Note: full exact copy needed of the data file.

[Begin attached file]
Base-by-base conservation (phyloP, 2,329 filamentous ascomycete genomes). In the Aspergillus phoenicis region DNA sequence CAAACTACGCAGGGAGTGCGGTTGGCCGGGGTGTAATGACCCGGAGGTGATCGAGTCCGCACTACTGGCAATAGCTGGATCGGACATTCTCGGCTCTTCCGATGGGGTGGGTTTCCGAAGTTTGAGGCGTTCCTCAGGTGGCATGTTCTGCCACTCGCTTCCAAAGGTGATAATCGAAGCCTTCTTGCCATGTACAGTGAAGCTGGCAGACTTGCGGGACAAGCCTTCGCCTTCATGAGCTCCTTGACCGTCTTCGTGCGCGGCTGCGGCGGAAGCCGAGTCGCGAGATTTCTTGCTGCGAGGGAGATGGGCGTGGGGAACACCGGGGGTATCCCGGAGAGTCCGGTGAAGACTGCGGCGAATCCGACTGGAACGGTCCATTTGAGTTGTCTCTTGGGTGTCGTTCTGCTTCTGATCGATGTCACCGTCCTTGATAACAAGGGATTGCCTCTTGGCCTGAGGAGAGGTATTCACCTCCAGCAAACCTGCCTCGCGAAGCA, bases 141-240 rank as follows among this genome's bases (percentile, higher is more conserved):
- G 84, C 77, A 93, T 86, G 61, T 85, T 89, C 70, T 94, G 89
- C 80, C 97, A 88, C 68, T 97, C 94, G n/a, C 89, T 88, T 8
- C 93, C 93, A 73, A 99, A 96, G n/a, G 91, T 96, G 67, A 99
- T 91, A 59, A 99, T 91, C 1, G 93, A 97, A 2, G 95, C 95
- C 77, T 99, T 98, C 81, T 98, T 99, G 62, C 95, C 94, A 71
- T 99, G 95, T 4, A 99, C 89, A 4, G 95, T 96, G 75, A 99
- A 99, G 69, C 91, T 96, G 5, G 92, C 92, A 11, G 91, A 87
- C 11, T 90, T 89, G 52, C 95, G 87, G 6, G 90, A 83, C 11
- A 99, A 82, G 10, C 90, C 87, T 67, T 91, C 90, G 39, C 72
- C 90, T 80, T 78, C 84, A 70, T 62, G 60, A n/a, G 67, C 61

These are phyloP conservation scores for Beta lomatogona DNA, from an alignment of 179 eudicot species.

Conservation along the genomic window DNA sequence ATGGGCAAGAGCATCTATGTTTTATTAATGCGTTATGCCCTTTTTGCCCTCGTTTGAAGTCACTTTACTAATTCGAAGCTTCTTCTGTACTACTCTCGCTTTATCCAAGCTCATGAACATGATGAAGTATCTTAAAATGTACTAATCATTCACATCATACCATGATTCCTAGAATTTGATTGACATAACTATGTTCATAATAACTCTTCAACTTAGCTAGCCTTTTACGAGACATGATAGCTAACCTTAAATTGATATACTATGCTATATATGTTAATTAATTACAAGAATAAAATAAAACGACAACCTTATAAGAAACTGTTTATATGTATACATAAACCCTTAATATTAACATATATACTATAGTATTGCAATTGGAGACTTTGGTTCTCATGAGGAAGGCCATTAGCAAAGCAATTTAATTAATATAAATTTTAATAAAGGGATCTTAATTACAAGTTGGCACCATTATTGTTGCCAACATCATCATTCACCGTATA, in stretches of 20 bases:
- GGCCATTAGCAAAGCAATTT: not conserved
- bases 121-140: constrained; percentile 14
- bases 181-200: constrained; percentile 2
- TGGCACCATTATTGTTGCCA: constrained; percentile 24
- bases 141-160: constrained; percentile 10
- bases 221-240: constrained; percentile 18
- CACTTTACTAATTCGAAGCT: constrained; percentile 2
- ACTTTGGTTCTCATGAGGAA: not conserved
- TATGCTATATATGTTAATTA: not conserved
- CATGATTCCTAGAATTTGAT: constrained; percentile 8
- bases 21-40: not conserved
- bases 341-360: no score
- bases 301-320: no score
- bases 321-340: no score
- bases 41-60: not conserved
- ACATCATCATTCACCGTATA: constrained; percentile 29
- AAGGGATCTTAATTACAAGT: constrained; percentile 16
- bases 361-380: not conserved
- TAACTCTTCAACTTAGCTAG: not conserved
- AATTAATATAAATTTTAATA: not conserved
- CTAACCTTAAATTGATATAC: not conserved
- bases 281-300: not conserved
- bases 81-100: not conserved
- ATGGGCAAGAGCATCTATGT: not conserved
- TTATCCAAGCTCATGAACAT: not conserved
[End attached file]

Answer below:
Base-by-base conservation (phyloP, 2,329 filamentous ascomycete genomes). In the Aspergillus phoenicis region DNA sequence CAAACTACGCAGGGAGTGCGGTTGGCCGGGGTGTAATGACCCGGAGGTGATCGAGTCCGCACTACTGGCAATAGCTGGATCGGACATTCTCGGCTCTTCCGATGGGGTGGGTTTCCGAAGTTTGAGGCGTTCCTCAGGTGGCATGTTCTGCCACTCGCTTCCAAAGGTGATAATCGAAGCCTTCTTGCCATGTACAGTGAAGCTGGCAGACTTGCGGGACAAGCCTTCGCCTTCATGAGCTCCTTGACCGTCTTCGTGCGCGGCTGCGGCGGAAGCCGAGTCGCGAGATTTCTTGCTGCGAGGGAGATGGGCGTGGGGAACACCGGGGGTATCCCGGAGAGTCCGGTGAAGACTGCGGCGAATCCGACTGGAACGGTCCATTTGAGTTGTCTCTTGGGTGTCGTTCTGCTTCTGATCGATGTCACCGTCCTTGATAACAAGGGATTGCCTCTTGGCCTGAGGAGAGGTATTCACCTCCAGCAAACCTGCCTCGCGAAGCA, bases 141-240 rank as follows among this genome's bases (percentile, higher is more conserved):
- G 84, C 77, A 93, T 86, G 61, T 85, T 89, C 70, T 94, G 89
- C 80, C 97, A 88, C 68, T 97, C 94, G n/a, C 89, T 88, T 8
- C 93, C 93, A 73, A 99, A 96, G n/a, G 91, T 96, G 67, A 99
- T 91, A 59, A 99, T 91, C 1, G 93, A 97, A 2, G 95, C 95
- C 77, T 99, T 98, C 81, T 98, T 99, G 62, C 95, C 94, A 71
- T 99, G 95, T 4, A 99, C 89, A 4, G 95, T 96, G 75, A 99
- A 99, G 69, C 91, T 96, G 5, G 92, C 92, A 11, G 91, A 87
- C 11, T 90, T 89, G 52, C 95, G 87, G 6, G 90, A 83, C 11
- A 99, A 82, G 10, C 90, C 87, T 67, T 91, C 90, G 39, C 72
- C 90, T 80, T 78, C 84, A 70, T 62, G 60, A n/a, G 67, C 61

These are phyloP conservation scores for Beta lomatogona DNA, from an alignment of 179 eudicot species.

Conservation along the genomic window DNA sequence ATGGGCAAGAGCATCTATGTTTTATTAATGCGTTATGCCCTTTTTGCCCTCGTTTGAAGTCACTTTACTAATTCGAAGCTTCTTCTGTACTACTCTCGCTTTATCCAAGCTCATGAACATGATGAAGTATCTTAAAATGTACTAATCATTCACATCATACCATGATTCCTAGAATTTGATTGACATAACTATGTTCATAATAACTCTTCAACTTAGCTAGCCTTTTACGAGACATGATAGCTAACCTTAAATTGATATACTATGCTATATATGTTAATTAATTACAAGAATAAAATAAAACGACAACCTTATAAGAAACTGTTTATATGTATACATAAACCCTTAATATTAACATATATACTATAGTATTGCAATTGGAGACTTTGGTTCTCATGAGGAAGGCCATTAGCAAAGCAATTTAATTAATATAAATTTTAATAAAGGGATCTTAATTACAAGTTGGCACCATTATTGTTGCCAACATCATCATTCACCGTATA, in stretches of 20 bases:
- GGCCATTAGCAAAGCAATTT: not conserved
- bases 121-140: constrained; percentile 14
- bases 181-200: constrained; percentile 2
- TGGCACCATTATTGTTGCCA: constrained; percentile 24
- bases 141-160: constrained; percentile 10
- bases 221-240: constrained; percentile 18
- CACTTTACTAATTCGAAGCT: constrained; percentile 2
- ACTTTGGTTCTCATGAGGAA: not conserved
- TATGCTATATATGTTAATTA: not conserved
- CATGATTCCTAGAATTTGAT: constrained; percentile 8
- bases 21-40: not conserved
- bases 341-360: no score
- bases 301-320: no score
- bases 321-340: no score
- bases 41-60: not conserved
- ACATCATCATTCACCGTATA: constrained; percentile 29
- AAGGGATCTTAATTACAAGT: constrained; percentile 16
- bases 361-380: not conserved
- TAACTCTTCAACTTAGCTAG: not conserved
- AATTAATATAAATTTTAATA: not conserved
- CTAACCTTAAATTGATATAC: not conserved
- bases 281-300: not conserved
- bases 81-100: not conserved
- ATGGGCAAGAGCATCTATGT: not conserved
- TTATCCAAGCTCATGAACAT: not conserved